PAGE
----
American skier Shiffrin splits with longtime coach at worlds
MERIBEL, France (AP) — American skiing standout Mikaela Shiffrin had an unexpected split with her longtime coach, Mike Day, during the middle of the world championships after informing him that she planned to take a new direction with her staff at the end of the season.
“Mikaela wants to do something different going forward. She wants a new challenge. And she informed Mike and Mike decided to go home,” U.S. Alpine director Patrick Riml told The Associated Press on Wednesday. “It’s a shock for me that he took off.”
Day was with Shiffrin when she won the silver medal in super-G last week and then accompanied the skier for a few days of off-site training in Orcieres before returning to Meribel with her this week.
“He left yesterday,” Riml said. "He's on the plane probably now."
Shiffrin was due to race again in her favored events of giant slalom on Thursday and slalom on Saturday.
“After working with Mike Day for seven seasons, I’ve decided to move forward with new leadership on my team for the next phase of my career,” Shiffrin said in a statement released by the U.S. ski team. “I want to thank Mike and acknowledge all of his work and dedication over the last several years.”
Day led Shiffrin’s individual team within the U.S. squad. Shiffrin’s team is also led by her mother, Eileen, who has coached the skier her entire life.
Shiffrin's personal team also includes new assistant coach Mark Mitter, who remains with her, Riml said.
Paul Kristofic is the head coach of the overall U.S. women’s team.
“We've got plenty of people here to support Mikaela and provide the training and the information she needs on race day to do her job,” Riml said. "She’s got great support. ... We’ll decide together what makes the most sense moving forward.”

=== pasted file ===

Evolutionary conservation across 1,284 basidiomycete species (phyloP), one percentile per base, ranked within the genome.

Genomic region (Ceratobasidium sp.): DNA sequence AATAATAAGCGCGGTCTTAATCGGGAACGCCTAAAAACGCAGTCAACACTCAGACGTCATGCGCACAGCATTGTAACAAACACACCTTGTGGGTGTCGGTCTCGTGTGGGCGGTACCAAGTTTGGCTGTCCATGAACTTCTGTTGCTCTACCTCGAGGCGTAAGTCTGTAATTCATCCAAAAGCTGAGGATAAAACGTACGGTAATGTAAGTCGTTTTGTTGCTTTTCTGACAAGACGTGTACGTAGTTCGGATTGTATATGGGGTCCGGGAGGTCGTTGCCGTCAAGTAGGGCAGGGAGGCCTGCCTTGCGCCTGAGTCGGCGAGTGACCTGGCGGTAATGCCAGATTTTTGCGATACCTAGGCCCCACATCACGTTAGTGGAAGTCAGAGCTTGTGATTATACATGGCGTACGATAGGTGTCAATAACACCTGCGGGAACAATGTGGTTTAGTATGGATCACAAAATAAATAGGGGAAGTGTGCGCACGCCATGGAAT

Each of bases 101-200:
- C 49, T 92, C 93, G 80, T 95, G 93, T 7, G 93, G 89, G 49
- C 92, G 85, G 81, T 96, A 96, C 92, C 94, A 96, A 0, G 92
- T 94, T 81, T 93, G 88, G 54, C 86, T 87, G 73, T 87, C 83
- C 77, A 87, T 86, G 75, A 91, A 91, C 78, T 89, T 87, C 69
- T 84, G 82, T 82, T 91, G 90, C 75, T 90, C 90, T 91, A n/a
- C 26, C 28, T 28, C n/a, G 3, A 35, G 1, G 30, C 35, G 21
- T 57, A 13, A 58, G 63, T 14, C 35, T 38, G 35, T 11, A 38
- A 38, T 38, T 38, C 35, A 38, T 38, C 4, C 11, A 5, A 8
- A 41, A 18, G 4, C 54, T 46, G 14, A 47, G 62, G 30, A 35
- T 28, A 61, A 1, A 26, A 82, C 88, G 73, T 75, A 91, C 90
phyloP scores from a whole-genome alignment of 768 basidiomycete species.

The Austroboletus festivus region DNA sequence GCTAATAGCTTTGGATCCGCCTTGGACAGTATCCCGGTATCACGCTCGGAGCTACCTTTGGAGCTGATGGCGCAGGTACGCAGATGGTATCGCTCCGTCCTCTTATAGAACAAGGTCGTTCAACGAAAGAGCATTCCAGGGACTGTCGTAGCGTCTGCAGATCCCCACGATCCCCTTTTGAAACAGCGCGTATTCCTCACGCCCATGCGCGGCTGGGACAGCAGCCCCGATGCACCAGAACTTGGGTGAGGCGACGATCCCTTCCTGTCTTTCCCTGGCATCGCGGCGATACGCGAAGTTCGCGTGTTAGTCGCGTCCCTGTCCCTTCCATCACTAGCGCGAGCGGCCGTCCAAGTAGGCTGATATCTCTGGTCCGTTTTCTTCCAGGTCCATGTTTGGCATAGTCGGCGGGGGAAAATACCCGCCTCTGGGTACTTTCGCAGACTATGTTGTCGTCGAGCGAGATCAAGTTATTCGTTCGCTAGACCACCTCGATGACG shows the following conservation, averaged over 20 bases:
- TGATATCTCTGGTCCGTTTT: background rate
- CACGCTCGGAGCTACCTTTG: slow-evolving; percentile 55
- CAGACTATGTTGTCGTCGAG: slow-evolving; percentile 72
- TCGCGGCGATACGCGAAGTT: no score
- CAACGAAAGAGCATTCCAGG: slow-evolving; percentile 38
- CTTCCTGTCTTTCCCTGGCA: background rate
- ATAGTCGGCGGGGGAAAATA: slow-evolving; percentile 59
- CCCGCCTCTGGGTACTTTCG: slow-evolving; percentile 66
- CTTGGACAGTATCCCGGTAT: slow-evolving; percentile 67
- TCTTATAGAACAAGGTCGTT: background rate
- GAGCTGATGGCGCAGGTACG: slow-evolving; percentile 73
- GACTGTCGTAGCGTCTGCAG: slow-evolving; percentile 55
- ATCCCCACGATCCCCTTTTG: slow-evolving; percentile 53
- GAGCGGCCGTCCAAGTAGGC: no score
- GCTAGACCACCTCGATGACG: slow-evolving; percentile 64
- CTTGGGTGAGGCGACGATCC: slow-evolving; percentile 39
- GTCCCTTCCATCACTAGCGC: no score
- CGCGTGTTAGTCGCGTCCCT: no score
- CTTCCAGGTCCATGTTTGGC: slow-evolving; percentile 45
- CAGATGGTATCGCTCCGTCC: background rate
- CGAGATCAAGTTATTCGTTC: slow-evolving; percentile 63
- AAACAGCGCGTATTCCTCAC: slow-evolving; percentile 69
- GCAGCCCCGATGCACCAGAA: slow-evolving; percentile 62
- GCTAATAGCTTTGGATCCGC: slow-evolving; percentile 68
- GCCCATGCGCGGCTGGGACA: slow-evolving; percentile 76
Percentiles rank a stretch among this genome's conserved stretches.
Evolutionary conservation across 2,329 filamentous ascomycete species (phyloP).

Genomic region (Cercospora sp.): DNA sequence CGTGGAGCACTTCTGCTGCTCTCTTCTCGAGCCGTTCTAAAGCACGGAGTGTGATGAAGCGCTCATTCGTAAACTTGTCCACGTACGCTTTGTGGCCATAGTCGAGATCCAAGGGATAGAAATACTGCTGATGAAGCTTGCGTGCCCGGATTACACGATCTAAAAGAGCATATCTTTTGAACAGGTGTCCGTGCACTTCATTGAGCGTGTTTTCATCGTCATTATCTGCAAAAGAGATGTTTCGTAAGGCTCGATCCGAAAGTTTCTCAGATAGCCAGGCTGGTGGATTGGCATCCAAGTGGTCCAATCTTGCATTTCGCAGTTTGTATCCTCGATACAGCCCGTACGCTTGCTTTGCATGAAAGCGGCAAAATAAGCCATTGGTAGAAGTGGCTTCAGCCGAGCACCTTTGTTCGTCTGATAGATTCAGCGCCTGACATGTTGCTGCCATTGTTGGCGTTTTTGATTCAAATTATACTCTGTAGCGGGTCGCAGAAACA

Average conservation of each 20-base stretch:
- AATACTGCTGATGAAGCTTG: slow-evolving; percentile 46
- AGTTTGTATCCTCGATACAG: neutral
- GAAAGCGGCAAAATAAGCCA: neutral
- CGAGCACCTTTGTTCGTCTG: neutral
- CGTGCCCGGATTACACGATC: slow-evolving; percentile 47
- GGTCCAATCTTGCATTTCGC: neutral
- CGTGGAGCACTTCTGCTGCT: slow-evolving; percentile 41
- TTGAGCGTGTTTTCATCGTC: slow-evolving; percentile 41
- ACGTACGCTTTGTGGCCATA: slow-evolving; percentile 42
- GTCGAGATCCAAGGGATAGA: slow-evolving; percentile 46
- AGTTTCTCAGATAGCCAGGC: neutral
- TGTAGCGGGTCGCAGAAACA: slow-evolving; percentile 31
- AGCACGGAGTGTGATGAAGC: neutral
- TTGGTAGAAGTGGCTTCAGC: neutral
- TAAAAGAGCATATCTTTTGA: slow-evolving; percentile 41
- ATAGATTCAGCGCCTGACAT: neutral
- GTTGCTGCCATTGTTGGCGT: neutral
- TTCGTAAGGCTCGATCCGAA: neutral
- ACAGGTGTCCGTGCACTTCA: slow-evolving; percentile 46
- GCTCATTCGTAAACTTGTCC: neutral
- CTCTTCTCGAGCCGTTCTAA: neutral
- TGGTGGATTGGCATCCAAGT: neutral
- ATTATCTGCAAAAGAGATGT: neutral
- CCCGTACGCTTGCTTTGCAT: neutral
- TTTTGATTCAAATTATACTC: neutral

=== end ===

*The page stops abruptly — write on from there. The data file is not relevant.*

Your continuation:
Day did not immediately respond to a request for comment from the AP.
Shiffrin is also in the middle of a record-breaking season on the World Cup circuit, having eclipsed Lindsey Vonn’s record of 82 World Cup wins among women and moved within one victory of Ingemar Stenmark’s overall mark of 86 wins.
Day worked with Shiffrin for 65 of her 85 World Cup wins, having coached her since July 2016.
It's not the first time Shiffrin has parted ways with one of her coaches midseason. Last year, assistant coach Jeff Lackie was removed from her team shortly before the Beijing Olympics.
The silver in super-G ended a troublesome run for Shiffrin in major championship races after she straddled a gate during the slalom run of the combined event in her opening race at worlds and didn't win a medal in any of her six races at last year's Beijing Olympics.
“Mikaela Shiffrin will be moving forward with new coaching, and will continue to be supported closely by the Stifel U.S. Alpine Ski Team coaches for the remainder of the season and in the future,” the team said in a statement. “The team thanks Mike Day for his work and great success over the last seven years.”
It’s been a hectic week for Shiffrin since the super-G. She was targeted by a small protest from environmentalists who thought she wanted to travel by helicopter between her off-site base in Gap and the training slope in Orcieres, which was a 40-minute drive away.
The Orcieres ski club and a helicopter company had offered the use of a helicopter but Mitter told them from the start that she wasn’t interested, said Megan Harrod, Shiffrin’s spokeswoman.
“They made up stories,” Riml said. “She always planned on driving up and down.”
Because of the concerns about the protest, however, security was brought in to protect Shiffrin, Riml said, although Harrod added that the skier “didn't even hear” the protest.
Riml said he didn’t think the helicopter flap had anything to do with Day’s departure.
After the world championships end this weekend, Shiffrin will resume World Cup racing next month. The season ends in mid-March.
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